Half D1 is technically not enough to hold all the luma information there may be in a high quality SP speed VHS recording.
SVCD resolution of 480x576/480 is about what you need to store this. I will explain why.
According to Nyquist you need >2 times the amount of sampling points of the analog signal's bandwidth to faithfully reconstruct the image.
Under normal conditions VHS has a luma bandwidth of about 3 MHz. So we would need to sample at at least 6 MHz.
6 MHz * 52 µs = 312 pixels
(For 60 Hz systems the active image may be slightly longer than 52 µs but let's not go down this rabbit hole.)
We are not done yet.
All proper real world captures result in a frame width of 720 or 704. If we were to resize this to 312 pixels thinking we would not lose information, we would be wrong!
Kell factor says to avoid interference such as Moiré we need the actual information to be about 0.7 times smaller than the amount of pixels. (This number may change slightly depending on who you ask.)
312 / 0.7 ≈ 446
So there you go, SVCD resolution is about what is needed to store and reconstruct all the information there may be on VHS.
In reality, most recordings are not this good however.
Back to VCD. I'm more with Cornucopia on this. Given a high quality source that meets certain properties, VCD can look surprisingly good when watched on a CRT as we would have in the heyday of the format.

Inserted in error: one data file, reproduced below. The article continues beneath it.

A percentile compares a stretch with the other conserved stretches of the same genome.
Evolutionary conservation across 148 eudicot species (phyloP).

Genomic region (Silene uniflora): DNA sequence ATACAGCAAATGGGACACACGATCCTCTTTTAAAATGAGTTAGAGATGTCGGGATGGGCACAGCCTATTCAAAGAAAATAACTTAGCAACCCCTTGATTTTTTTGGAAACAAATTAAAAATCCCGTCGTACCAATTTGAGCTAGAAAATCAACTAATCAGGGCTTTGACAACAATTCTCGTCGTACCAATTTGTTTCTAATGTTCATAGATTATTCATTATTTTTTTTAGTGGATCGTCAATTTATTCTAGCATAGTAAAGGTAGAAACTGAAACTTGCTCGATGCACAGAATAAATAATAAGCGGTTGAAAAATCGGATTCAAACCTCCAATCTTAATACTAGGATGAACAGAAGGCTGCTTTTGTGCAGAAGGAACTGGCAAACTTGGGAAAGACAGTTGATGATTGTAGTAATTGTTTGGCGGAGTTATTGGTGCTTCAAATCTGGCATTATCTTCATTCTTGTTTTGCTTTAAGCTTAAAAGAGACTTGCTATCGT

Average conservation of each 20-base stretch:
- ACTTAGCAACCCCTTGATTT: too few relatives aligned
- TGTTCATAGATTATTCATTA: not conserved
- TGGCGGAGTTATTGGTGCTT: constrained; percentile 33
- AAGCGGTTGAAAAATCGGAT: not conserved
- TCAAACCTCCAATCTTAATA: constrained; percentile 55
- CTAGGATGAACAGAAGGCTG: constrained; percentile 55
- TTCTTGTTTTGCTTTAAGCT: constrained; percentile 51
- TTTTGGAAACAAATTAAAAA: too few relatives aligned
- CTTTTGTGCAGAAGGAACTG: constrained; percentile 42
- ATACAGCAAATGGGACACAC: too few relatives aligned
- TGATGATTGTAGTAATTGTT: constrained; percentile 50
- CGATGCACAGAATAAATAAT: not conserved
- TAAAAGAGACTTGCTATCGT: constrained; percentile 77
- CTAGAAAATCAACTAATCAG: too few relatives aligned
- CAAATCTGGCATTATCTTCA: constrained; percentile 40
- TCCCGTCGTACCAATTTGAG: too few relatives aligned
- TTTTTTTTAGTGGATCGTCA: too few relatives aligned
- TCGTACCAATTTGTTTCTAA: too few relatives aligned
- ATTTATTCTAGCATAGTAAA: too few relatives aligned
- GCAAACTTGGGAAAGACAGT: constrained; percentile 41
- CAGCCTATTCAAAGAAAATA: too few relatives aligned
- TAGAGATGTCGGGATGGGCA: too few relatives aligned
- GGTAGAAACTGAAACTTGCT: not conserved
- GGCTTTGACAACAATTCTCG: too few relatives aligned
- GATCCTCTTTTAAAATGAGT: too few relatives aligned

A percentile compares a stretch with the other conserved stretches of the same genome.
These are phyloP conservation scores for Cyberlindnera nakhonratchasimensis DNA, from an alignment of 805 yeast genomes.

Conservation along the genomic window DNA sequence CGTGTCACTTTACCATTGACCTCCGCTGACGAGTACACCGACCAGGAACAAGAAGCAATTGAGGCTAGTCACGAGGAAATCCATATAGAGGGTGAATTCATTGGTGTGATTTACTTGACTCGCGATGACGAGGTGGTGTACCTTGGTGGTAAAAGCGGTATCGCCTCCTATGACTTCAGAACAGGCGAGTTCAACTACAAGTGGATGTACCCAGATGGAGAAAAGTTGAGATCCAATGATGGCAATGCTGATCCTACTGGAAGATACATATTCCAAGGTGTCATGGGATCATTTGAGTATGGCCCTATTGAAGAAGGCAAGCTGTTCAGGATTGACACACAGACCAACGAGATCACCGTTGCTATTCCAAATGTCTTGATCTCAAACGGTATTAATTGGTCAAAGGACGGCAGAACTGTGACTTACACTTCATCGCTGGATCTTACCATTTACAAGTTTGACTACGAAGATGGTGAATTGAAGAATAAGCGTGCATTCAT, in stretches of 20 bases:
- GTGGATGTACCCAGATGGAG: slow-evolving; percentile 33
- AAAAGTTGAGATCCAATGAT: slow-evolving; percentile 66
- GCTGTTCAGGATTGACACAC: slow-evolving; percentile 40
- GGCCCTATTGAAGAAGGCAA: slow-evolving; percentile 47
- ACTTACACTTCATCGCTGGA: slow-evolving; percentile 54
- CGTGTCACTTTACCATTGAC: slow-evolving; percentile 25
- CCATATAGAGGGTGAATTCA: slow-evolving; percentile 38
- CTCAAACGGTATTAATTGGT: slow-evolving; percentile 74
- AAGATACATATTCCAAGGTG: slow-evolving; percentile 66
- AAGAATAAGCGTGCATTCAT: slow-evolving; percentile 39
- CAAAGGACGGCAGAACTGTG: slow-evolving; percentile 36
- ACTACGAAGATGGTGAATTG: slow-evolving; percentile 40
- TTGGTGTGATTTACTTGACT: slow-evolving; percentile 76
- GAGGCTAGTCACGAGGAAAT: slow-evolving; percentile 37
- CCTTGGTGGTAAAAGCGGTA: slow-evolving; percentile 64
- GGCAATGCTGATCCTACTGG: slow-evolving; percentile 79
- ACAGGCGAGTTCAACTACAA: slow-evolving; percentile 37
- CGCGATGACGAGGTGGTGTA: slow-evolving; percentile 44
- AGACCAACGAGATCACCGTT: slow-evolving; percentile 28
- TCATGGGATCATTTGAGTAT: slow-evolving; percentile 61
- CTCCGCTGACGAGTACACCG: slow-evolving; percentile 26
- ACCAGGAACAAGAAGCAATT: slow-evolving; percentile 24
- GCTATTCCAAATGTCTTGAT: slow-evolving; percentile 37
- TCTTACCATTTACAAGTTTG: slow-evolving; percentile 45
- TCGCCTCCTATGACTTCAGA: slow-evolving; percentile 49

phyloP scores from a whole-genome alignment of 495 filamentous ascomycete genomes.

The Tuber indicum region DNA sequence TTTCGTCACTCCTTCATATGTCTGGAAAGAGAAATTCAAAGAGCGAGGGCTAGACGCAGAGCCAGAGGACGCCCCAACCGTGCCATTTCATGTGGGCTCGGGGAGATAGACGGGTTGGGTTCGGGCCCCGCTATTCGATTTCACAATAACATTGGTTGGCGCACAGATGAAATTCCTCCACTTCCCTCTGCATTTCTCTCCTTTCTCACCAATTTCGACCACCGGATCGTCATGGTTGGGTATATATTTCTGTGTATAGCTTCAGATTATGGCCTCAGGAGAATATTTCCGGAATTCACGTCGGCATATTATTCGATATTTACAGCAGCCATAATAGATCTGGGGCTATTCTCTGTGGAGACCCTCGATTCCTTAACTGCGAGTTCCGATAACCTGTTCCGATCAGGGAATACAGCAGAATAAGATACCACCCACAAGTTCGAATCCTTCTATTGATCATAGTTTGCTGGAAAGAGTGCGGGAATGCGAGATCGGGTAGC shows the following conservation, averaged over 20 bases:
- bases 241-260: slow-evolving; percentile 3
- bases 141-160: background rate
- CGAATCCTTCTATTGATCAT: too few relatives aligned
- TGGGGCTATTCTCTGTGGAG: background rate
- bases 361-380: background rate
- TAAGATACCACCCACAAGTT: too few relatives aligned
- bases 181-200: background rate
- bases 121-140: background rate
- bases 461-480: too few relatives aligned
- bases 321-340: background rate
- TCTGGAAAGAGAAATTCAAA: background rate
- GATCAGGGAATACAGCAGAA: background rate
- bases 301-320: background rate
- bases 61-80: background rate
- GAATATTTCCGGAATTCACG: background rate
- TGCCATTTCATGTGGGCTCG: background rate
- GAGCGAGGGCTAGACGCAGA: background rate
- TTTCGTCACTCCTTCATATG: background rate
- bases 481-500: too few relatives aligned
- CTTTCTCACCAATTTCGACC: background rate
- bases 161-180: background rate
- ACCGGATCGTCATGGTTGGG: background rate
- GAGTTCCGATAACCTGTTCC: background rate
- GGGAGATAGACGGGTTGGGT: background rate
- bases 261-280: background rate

First, the source needs to be inherently progressive because any interlaced source will lose half the motion on VCD which is a big no-no in my opinion.
Second, it helps a lot if the video is not 4:3 full screen but has clean letterboxing of some sorts. This helps spread the limited bitrate over a smaller portion of actual video with the result of lower quants and better quality. And of course the fewer motion there is, the better.
Last edited by Skiller; 1st Apr 2022 at 16:01.
My only experience with the VCD format was recording from standalone DVDRs that had that function, such as Liteon and a few other brands I can't remember now. VCD wasn't really popular in standalones and not too many brands supported recording video on a CD or really anything on a CD.
I see. I never came across a stand alone VCD recorder (or a DVD recorder that does it) so I wasn't even considering this.
Interline Twitter on Wikipedia)
Last edited by Skiller; 1st Apr 2022 at 13:33.
Terapin made a vcd recorder back in the day. My production house had one. On a scale of 0-10 of what vcd could/should be capable of, the terapin's quality was 4.5-6.5. Soft, yet with more macroblock artifacts than you would expect. Going the lossless master on computer route and then downconverting ALWAYS was a better image that the terapin. I would expect other dvrs' to be equivalent. One cannot process a video as efficiently using a realtime method as when using a non-realtime method. That's why we ended up barely using the device, and then only for event use that required an instant, realtime vcd output copy. Convenience.
I am not surprised y'all are preferring vhs if all your experiences with vcd are limited to 2nd gen or realtime dvr versions, or both.
Properly digitised VHS
This post was a few hours early for April Fool's.
What is better, phone booths or car phones? (Correct answer = who gives a shit.)
... but just to play along. Most VCDs were badly made. Thus, from that stances only, VCD was lousy compared to tapes. An idgit could make a VHS recording that wasn't too awful, but even somebody knowledgeable could botch and butcher a VCD.